“O wad some Pow'r the giftie gie us
To see oursels as ithers see us!”
- Robert Burns, “To a Louse”
“We are what we pretend to be, so we must be careful
about what we pretend to be.”
- Kurt Vonnegut, Mother Night
Zoom still confuses me. In a group set on gallery view, if we all lean left with the right arm raised, the screen shows me leaning the opposite way from everyone else. Apparently Zoom shows me in mirror image and the rest as if they’re facing me in a photo. Which gives a truer picture, the mirror or the photograph?
It’s human to care how others view us. This can reinforce community norms. On the other hand, it’s unhealthy to care too much. Aware and conscious may be synonyms, but self-awareness becomes a liability when it sinks into self-consciousness.
Then there’s the fake persona, the image projected in order to disguise the true self. That’s great when Julie Andrews whistles a happy tune in The King and I to suppress her fear. Not so great when it’s you or me unable to establish honest ties.
Some people seem to value image so highly it obliterates any separate sense of self. Nothing fake about it. Photo ops are all that matters. A recent mass shooter was said to have nurtured an idealized image of mass shooters online and shaped himself in that image.
How do you want to be remembered? What do you want carved in your gravestone? Personally, I’d rather forget all that in favor of connecting with the individual in front of me. How others see me is their business.
Eating sweet, juicy blackberries straight off the vine was an unexpected pleasure of last week’s Ice Age Trail segment behind a golf course. Thorns were the downside. Even when I resisted reaching in for another berry, branches blocking the path scratched my bare skin. I could have stayed home to weed, but then I’d have missed the walk. It’s all trade-offs.
Whether a decision is weighty or trivial, personal or global, moral or strategic, every option has pros and cons. Without costs or silver linings, there’s no choice to make. What to do is obvious.
In these contentious times, it can be hard to admit there’s right and wrong on both sides of the issues we debate so hotly. To acknowledge trade-offs doesn’t betray our deep convictions. Instead, it opens us to the humanity of those with whom we disagree. We may find similar pros and cons on their scales and ours. Sometimes we just weigh them differently.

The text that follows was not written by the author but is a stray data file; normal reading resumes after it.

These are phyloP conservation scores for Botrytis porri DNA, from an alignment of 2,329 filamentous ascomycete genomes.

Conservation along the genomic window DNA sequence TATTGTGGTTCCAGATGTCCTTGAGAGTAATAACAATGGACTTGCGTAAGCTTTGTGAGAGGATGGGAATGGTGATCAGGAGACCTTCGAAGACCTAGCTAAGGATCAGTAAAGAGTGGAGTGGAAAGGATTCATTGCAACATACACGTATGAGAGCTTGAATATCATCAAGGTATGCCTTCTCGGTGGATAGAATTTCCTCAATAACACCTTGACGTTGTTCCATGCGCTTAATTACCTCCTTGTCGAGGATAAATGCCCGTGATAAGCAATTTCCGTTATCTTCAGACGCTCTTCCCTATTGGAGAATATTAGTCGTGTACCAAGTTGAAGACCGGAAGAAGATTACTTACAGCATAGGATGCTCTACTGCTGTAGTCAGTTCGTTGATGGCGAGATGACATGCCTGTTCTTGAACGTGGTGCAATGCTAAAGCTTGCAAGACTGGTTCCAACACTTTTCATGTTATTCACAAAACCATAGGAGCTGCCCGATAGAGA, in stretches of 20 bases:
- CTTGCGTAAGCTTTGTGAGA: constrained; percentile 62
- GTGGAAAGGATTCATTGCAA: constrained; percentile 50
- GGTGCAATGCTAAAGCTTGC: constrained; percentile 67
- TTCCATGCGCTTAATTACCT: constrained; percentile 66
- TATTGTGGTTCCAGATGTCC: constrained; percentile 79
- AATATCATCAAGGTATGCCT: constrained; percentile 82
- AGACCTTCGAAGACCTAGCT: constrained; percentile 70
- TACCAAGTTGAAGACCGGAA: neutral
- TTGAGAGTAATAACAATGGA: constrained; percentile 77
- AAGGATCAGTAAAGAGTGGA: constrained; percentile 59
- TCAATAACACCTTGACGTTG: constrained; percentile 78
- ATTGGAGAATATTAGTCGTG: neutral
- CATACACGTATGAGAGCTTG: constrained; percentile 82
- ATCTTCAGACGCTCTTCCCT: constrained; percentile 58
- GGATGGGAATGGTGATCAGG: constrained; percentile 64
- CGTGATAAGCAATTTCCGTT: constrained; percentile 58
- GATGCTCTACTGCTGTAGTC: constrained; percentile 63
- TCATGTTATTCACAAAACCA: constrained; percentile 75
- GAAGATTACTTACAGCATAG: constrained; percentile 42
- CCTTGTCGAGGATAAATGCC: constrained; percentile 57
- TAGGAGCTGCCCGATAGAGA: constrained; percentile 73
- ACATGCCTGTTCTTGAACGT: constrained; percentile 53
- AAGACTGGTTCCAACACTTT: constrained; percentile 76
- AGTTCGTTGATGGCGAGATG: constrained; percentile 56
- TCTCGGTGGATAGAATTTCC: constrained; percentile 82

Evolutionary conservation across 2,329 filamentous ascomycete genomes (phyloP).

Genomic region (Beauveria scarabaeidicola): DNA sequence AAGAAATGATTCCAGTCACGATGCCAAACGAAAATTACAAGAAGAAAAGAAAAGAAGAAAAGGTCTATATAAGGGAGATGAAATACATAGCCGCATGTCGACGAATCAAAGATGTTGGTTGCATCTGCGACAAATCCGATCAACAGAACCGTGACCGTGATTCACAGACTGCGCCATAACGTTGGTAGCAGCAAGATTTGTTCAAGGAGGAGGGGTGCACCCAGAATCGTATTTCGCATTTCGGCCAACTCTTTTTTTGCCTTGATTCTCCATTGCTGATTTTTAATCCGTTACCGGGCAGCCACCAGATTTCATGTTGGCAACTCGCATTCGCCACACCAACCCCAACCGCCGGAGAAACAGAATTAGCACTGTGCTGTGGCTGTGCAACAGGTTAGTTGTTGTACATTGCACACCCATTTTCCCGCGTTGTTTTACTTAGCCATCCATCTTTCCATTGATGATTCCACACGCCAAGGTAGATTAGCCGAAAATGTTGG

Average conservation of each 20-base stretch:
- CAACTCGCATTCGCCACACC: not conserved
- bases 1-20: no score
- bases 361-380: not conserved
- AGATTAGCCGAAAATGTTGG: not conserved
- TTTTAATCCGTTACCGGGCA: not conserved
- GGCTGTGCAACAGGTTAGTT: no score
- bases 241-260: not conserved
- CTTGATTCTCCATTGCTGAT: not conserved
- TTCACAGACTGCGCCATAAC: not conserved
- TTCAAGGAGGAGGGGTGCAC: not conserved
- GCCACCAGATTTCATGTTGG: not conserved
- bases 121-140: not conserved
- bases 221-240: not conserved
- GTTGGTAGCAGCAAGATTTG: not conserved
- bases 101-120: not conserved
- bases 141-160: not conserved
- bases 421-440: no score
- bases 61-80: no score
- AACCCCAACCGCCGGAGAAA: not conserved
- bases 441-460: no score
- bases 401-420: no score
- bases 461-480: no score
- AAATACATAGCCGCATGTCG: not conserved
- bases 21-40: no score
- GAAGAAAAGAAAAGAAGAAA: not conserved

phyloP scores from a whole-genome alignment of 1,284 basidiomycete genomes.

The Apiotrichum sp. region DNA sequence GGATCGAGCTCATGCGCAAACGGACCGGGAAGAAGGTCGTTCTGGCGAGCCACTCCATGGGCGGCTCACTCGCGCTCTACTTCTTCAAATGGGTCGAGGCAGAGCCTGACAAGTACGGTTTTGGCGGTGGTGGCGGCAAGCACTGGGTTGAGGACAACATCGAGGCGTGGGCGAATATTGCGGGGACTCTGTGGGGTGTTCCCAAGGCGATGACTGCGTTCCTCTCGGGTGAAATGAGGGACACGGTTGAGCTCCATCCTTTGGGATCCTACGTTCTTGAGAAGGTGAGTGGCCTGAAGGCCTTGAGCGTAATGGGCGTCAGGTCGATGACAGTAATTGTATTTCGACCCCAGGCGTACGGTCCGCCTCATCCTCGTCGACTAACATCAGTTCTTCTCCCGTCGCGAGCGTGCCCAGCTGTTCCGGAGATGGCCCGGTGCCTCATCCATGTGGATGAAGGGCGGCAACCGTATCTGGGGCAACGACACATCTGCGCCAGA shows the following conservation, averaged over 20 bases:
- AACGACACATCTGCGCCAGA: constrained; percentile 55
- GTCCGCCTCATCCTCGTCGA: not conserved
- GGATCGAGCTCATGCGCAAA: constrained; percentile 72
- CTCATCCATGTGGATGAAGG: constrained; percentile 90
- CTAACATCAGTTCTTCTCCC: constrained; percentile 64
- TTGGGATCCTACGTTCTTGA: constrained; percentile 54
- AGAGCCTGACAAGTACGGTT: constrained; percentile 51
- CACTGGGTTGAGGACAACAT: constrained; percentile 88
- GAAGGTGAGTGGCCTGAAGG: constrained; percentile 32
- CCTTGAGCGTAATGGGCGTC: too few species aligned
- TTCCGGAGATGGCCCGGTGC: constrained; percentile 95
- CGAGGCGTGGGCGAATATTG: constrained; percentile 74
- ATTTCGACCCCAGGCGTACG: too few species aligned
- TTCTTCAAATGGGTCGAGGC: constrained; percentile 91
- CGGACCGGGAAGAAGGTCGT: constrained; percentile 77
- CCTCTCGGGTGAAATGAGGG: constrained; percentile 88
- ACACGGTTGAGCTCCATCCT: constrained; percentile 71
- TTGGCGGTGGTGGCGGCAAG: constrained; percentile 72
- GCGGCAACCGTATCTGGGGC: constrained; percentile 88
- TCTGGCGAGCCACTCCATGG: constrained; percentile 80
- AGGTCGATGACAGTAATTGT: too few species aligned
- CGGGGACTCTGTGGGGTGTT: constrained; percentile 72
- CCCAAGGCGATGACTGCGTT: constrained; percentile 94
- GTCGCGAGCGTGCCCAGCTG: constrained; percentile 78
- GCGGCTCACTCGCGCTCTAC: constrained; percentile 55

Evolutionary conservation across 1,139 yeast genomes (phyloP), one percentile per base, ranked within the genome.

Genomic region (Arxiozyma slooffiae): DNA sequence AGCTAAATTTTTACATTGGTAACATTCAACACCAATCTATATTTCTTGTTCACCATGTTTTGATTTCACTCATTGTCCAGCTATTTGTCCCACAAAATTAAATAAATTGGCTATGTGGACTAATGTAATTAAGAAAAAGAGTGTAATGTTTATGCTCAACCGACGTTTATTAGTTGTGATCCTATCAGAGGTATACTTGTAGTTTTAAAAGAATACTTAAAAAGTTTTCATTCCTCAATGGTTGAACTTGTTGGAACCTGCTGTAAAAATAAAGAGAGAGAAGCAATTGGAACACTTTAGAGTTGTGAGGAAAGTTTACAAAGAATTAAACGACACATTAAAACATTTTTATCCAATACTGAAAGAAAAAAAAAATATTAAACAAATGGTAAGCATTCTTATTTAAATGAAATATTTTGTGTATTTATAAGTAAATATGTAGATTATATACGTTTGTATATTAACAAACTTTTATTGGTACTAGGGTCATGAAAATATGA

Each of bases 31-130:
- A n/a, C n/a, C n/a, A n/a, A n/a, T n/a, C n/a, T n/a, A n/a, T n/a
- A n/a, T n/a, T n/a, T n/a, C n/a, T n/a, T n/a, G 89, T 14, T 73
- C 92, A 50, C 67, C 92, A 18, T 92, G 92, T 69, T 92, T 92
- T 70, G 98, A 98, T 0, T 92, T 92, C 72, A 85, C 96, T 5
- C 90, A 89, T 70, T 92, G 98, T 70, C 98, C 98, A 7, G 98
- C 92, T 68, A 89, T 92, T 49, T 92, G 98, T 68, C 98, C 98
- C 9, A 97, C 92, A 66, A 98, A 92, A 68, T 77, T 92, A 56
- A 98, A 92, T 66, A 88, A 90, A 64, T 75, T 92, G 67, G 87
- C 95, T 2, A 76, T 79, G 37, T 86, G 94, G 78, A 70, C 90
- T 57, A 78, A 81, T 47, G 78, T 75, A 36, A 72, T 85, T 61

How did our Founders view abortion when they wrote the Constitution? I doubt they gave it much thought. Morning sickness and lack of monthly bleeding were female ailments, best left to wives and midwives. How carnal knowledge related to childbirth was a mystery. The first sign of growth in the womb came at four or five months with “quickening,” when the mother felt the baby move. Perhaps that’s when a piece of the mother’s body broke free or the male seed sprouted. Perhaps disrupted cycles cracked the shells in which babies had waited since Creation, nested inside each other like a Russian doll.
As in British common law, ending a pregnancy or “restoring the menses” was legal in America before quickening but not afterward. It was often done with herbs or patent medicines, and was most common among married, middle- or upper-class white Protestant women. Disapproval was reserved for unmarried women and Catholics, guilty of sex outside wedlock or for purposes other than procreation.
The American Medical Association, founded in 1847, campaigned to prohibit ending a pregnancy before quickening. Why? Some say it was to protect women from poison by unregulated abortifacients; or to wrest control of women’s health from midwives; or to counter the declining white Protestant birthrate in reaction to rising immigration. By 1880, all states had laws to restrict abortion.
The science of conception was still unfolding; DNA lay decades in the future. Laws against abortion, like those on contraception, were more about public morals than what was happening in the womb. Does it matter what the Founders believed? Would they have thought differently if they knew what science later revealed? Should a notion of long legal tradition give more weight to the laws of 1820 or 1880? These are questions of public policy and judicial interpretation, not my sphere today. I’ll only say, if the cultural and legal history of abortion has a role in the discussion, let’s at least get the history right.